Check out our full preview of the event.
Doors at 6 p.m. Show at 7 p.m. Kids under 12 get in free.
This is not just another show, it's a bit like a Grand Ole Opry show for the holidays! In what's quickly become an annual tradition, several of Lawrence's premier string bands skewer holiday musics past and present. If you like bluegrass, you already know about local phenoms The Wilders. If you're pretty sure you don't like bluegrass, this is truly one band that could make you a quick convert. These Walnut Valley Festival favorites have the ability to set a stage aflame in a jiffy with fiddle numbers and hot doses of formative-years country (Hank Williams, Jimmy Rogers, Carter Family). They also write some mean tunes of their own on their latest disc "Someone's Got to Pay."
The Midday Ramblers favor the golden-era bluegrass songbook (Bill Monroe, Flatt & Scruggs, Ralph Stanley) but are no less capable of getting a crowd hootin' and hollerin' and slappin' a little ass. The Ramblers serve it up in the old Opry format: one mic, nice suits, smooth harmonies and zero cussin.' Besides their unique interpretations of traditional faves like "John Hardy" and "Katy Cline," the band plays a number of originals and some instrumentals that walk the line between oldgrass and newgrass. Check out our podcast preview of their new album.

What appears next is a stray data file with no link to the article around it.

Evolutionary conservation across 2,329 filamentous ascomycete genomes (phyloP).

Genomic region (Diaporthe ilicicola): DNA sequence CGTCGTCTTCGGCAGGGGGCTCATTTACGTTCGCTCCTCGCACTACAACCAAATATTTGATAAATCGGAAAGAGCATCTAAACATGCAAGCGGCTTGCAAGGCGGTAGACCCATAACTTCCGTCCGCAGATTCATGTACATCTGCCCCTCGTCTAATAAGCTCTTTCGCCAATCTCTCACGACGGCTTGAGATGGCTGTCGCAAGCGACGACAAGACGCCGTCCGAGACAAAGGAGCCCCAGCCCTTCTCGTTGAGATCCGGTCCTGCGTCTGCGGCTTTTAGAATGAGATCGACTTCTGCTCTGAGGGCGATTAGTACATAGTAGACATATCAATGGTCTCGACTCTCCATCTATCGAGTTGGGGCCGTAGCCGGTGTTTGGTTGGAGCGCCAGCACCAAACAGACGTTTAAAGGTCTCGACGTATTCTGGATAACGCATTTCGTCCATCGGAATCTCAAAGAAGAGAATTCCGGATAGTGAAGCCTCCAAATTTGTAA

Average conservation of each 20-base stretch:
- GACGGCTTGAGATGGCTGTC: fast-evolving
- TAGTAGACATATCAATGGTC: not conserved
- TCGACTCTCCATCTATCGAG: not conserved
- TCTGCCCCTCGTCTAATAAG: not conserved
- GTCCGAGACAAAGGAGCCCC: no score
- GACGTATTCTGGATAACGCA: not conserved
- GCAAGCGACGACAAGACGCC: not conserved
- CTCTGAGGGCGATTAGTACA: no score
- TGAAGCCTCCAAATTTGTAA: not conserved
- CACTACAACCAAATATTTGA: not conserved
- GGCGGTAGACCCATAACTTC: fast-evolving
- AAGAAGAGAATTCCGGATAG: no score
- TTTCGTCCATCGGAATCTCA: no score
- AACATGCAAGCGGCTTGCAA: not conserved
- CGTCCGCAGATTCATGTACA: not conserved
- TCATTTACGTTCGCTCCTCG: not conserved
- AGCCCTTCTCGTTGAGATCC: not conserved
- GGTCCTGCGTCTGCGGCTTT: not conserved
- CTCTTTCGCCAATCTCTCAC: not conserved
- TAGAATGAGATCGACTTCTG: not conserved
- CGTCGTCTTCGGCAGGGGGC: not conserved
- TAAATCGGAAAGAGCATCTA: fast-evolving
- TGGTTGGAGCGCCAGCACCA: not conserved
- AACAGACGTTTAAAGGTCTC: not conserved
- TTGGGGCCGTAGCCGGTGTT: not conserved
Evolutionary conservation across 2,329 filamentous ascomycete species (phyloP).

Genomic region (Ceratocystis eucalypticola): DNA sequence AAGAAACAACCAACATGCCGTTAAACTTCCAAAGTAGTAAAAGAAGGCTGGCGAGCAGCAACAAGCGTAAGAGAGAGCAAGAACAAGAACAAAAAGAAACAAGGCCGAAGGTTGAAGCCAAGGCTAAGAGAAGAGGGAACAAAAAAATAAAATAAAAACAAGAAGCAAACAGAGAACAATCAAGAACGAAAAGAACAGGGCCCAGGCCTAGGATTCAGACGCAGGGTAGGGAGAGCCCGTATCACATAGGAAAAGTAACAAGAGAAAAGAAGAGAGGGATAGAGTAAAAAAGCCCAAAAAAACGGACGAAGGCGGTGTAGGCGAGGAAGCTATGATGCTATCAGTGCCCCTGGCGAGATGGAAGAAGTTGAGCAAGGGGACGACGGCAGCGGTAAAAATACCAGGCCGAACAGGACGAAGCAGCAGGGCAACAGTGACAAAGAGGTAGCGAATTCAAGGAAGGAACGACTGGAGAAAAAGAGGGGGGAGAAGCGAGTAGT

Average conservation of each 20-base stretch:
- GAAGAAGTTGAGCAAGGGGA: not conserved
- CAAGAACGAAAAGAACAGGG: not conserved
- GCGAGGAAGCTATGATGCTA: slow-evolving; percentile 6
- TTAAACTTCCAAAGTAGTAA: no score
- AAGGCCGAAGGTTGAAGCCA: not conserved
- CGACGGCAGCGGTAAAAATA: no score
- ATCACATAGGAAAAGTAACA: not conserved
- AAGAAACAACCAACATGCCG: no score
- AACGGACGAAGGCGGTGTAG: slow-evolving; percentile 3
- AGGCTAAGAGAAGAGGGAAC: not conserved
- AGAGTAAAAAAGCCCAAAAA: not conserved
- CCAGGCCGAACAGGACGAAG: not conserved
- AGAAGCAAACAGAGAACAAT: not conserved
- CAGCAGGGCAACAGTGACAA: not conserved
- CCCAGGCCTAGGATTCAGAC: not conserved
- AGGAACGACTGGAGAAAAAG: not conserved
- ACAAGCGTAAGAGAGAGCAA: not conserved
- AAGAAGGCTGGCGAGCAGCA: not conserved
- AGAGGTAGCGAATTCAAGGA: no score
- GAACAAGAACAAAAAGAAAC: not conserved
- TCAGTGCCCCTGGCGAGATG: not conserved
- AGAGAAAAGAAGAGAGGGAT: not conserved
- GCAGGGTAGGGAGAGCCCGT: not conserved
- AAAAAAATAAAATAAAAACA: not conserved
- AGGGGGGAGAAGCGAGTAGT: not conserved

On the heels of their Louvin Brothers tribute record "Wars and Tornadoes," Drakkar Sauna presents "20009" — a return to established Sauna subplots like spears, space, and old people. The music is less old-timey and more present-timey, rife with blaring trumpets, barroom piano tinkling, regal harmonies, and sing-along melodies. The band introduces the album themselves with this podcast preview.
Judging by their song content, you wouldn’t want to let the women of MAW anywhere near your kids, husbands, or liquor cabinet. The local old-timey quintet sings about drug abuse, adultery, murder, hoboing, opium-smoking, Sterno-drinking, sticking their fingers in babies’ eyes, and other unsavory things on their long-in-the-works debut album “Advice for the Young and Foolish.” Check out our podcast preview of the album here. In addition to writing their own songs, MAW mines the vaults of traditional music for fan favorites like "Cluck Old Hen." Some of the members hardly knew more than three chords when they started the band three years ago, but they’ve developed into a slick-pickin’ quintet in the tradition of the Carter Family.